Three months ago we set out to raise £25,000, money that would help restore some of Charleston’s wonderful painted interiors. Thanks to generosity of all of our donors we achieved 130% of our target, an incredible £32,554.
In conjunction with the Art Fund and their #arthappens crowd funding platform, several levels of donation ranging from £5 to £995 were available. In return, supporters will receive rewards which range from postcard sets with Charleston’s iconic design motifs to mounted fragments of wallpaper from the Library to an exclusive patterned scarf and tote bag designed by Cressida Bell. Vanessa Bell’s granddaughter.
The key restoration work can now be carried out by March 2016 and will include the paintwork around the window in the Spare Room, the wallpaper in the Library and the Vanessa Bell painted doors in the House Kitchen. The additional money will all go to ensuring that the restoration, decorations and collection are kept in the best possible condition by the installation of a new state-of-the-art climate control and monitoring system.
Alistair Burtenshaw, Director of The Charleston Trust said
“The Art Fund were tremendously supportive, and we are delighted that the Charleston campaign was their most successful to date, with the largest number of donors and largest percentage of target exceeded to date on the Art Happens platform. Proving that Charleston and its appeal is as relevant as ever.”
Nigel Newton, Chairman of The Charleston Trust said
“This crowd funding campaign in conjunction with the Art Fund was a new initiative to find new supporters for Charleston. We are thrilled that the campaign exceeded its target. I am particularly grateful to Margaret Atwood for pointing us in the direction of crowdfunding in a conversation we had following her event at the Small Wonder Short Story Festival at Charleston a year ago. We hope to continue to inspire visitors to Charleston with its fine art for generations to come, particularly in our centenary year of 2016 when this restoration work will be completed.”
Carolyn Young, Director of Marketing, the Art Fund, said
“Charleston were fantastic to work with on this project and we are over the moon that they not only smashed their target so impressively, but also were able to raise extra funds towards further protecting the building’s extraordinary painted surfaces. The demand and interest in the project is testament to how crowdfunding can be an excellent fundraising tool for museums, and a huge thank you must go to Charleston’s supporters, and other art-loving members of the public who all so generously supported this campaign.”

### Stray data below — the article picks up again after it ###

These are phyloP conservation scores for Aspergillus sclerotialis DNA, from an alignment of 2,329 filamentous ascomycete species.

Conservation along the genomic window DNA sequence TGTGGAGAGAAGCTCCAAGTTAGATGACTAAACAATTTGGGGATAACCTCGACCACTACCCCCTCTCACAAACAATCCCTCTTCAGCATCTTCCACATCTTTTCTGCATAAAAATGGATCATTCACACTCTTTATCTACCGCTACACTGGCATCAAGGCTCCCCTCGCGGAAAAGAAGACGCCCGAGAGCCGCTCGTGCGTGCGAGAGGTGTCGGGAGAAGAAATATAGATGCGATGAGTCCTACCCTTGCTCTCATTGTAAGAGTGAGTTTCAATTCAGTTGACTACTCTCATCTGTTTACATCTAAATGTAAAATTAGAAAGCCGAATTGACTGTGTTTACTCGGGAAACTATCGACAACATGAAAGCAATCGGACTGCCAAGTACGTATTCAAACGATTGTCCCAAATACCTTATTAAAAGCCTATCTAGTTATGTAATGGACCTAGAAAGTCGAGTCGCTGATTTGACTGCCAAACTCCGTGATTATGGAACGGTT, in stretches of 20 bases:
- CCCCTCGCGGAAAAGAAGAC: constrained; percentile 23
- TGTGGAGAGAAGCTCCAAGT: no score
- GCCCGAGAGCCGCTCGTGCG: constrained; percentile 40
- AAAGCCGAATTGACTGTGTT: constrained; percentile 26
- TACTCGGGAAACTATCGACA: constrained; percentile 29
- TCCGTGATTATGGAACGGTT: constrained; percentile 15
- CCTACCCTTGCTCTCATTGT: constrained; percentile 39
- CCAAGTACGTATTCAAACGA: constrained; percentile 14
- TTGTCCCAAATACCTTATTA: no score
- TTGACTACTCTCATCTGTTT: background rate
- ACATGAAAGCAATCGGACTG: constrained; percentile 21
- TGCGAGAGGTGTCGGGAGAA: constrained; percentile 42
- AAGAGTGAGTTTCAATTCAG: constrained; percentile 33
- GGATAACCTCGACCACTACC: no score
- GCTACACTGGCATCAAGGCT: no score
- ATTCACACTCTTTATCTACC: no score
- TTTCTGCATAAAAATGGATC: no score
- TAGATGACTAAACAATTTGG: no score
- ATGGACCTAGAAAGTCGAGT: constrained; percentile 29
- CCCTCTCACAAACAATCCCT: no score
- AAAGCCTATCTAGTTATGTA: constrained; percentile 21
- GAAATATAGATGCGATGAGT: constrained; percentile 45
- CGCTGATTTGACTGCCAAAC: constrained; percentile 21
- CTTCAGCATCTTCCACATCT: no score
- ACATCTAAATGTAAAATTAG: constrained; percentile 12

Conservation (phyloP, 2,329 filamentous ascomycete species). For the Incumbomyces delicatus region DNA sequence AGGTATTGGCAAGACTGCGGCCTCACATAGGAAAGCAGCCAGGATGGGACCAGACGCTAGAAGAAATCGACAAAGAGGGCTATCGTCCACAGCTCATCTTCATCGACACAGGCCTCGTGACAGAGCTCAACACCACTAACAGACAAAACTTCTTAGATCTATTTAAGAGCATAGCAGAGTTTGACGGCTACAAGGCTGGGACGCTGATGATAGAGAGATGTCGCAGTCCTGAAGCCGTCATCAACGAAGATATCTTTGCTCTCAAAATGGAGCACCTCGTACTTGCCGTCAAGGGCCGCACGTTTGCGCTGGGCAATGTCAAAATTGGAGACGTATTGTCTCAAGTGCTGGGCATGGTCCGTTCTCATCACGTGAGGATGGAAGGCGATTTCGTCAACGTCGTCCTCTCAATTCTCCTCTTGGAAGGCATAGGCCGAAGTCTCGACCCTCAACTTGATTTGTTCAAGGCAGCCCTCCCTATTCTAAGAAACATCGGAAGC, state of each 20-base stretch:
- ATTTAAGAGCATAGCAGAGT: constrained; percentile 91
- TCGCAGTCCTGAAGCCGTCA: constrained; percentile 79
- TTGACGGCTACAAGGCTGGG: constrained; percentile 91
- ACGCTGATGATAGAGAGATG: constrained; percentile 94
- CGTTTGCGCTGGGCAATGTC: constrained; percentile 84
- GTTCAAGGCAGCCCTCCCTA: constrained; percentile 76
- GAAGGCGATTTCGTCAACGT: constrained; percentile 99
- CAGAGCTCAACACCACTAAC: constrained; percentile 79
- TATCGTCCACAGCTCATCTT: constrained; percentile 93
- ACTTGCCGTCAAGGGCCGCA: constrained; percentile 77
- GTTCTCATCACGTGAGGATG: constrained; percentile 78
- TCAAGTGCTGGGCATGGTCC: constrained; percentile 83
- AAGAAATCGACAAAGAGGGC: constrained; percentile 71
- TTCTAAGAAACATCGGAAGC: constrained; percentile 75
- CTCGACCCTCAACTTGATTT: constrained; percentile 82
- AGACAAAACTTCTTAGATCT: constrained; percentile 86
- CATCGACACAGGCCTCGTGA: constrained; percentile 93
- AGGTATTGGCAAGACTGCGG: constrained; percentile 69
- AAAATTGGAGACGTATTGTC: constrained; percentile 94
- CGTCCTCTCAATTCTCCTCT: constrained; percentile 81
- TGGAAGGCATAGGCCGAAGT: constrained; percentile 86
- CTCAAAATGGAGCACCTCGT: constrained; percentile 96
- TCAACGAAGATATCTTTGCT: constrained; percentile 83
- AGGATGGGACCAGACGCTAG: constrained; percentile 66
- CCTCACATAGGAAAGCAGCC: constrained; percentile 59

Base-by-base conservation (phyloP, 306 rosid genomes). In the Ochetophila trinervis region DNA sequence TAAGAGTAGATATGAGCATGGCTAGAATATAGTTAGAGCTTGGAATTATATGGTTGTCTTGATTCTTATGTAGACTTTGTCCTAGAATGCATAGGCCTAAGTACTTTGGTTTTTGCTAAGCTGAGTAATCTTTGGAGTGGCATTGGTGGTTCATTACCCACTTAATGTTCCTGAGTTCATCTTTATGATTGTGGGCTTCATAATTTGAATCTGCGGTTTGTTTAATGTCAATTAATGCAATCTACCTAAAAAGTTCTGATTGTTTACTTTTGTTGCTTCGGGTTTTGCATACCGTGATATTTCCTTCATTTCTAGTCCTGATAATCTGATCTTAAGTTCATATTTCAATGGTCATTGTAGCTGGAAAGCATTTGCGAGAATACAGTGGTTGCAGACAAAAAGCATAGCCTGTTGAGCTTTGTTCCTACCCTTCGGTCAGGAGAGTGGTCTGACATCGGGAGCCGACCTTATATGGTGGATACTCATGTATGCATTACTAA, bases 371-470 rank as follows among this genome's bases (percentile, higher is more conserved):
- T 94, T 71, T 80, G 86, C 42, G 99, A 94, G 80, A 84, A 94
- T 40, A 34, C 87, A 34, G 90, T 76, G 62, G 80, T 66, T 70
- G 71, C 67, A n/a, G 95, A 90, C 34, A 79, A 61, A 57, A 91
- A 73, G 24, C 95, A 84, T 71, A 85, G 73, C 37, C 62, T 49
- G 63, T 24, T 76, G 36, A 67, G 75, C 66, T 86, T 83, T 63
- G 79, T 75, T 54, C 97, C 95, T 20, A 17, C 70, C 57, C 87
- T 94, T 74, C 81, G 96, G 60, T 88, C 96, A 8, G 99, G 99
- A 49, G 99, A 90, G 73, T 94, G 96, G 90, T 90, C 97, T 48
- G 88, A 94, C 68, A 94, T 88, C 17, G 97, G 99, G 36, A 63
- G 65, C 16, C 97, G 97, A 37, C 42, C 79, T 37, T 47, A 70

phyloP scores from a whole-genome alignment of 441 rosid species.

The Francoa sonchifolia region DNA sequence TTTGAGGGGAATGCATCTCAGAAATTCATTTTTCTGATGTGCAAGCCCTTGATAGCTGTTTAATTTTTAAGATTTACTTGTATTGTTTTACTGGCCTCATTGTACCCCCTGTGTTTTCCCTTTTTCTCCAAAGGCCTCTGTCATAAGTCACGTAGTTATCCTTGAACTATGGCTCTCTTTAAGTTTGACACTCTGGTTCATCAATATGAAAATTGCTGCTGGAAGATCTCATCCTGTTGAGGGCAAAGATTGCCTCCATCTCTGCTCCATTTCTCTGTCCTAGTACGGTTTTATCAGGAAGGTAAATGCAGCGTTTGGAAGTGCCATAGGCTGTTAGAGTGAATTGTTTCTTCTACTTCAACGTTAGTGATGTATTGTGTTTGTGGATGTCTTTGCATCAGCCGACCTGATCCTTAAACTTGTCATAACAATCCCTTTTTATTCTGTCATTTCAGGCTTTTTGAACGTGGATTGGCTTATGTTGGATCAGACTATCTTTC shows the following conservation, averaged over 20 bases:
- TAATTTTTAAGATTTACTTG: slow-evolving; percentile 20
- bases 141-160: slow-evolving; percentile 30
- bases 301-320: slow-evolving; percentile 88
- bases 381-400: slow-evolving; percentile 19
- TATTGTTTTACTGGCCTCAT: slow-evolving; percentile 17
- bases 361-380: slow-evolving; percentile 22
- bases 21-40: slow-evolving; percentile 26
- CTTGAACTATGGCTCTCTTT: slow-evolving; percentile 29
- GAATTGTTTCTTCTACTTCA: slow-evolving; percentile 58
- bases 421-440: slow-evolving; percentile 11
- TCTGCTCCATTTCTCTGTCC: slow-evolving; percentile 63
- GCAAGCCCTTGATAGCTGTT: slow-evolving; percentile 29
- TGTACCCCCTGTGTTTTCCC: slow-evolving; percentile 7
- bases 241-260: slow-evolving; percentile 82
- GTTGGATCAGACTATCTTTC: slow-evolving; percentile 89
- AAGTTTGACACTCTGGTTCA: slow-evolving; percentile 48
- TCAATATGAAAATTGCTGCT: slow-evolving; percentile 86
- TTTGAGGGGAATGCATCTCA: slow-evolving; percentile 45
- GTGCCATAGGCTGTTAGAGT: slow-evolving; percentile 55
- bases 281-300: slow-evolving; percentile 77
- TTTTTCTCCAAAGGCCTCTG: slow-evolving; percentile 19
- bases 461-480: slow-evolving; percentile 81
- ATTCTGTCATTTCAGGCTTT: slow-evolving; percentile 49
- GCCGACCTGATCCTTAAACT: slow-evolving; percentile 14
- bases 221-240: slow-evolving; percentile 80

Fashion label Burberry credits Charleston as the inspiration behind its autumn/winter 2014 collection, the Bloomsbury Girls, and this summer, BBC2 broadcast a three-part series, Life in Squares. Filmed partly at Charleston, Life in Squares tells the story of Vanessa Bell and her sister, the writer Virginia Woolf, and has brought record numbers of visitors to Charleston this summer.
The Charleston Trust would also like to thank the broadcaster Jon Snow who helped Charleston and the Art Fund launch the crowd funding campaign in July to help restore these key painted surfaces in the House – the only complete Bloomsbury interior in the world – which are in desperate need of restoration and conservation.
Charleston continues to be a hub of creativity and artistic inspiration for the thousands of visitors and contributors each year. The House and Gardens are open to the public until 1 November 2015 and re-open to the public on the 23 March 2016 for its centenary year, when the restored decorated interiors will be on full display.
For more details on the project, rewards and the restoration project updates this winter – visit: www.artfund.org/arthappens-charleston
Informal reading and discussion group, exploring Bloomsbury texts and themes. First Sunday of every month.
Melvyn Tan will perform alongside Joely Richardson and the Škampa Quartet
CRESSIDA BELL talks to her sister, Virginia Nicholson, about Charleston, her design work and curating ‘In Colour.’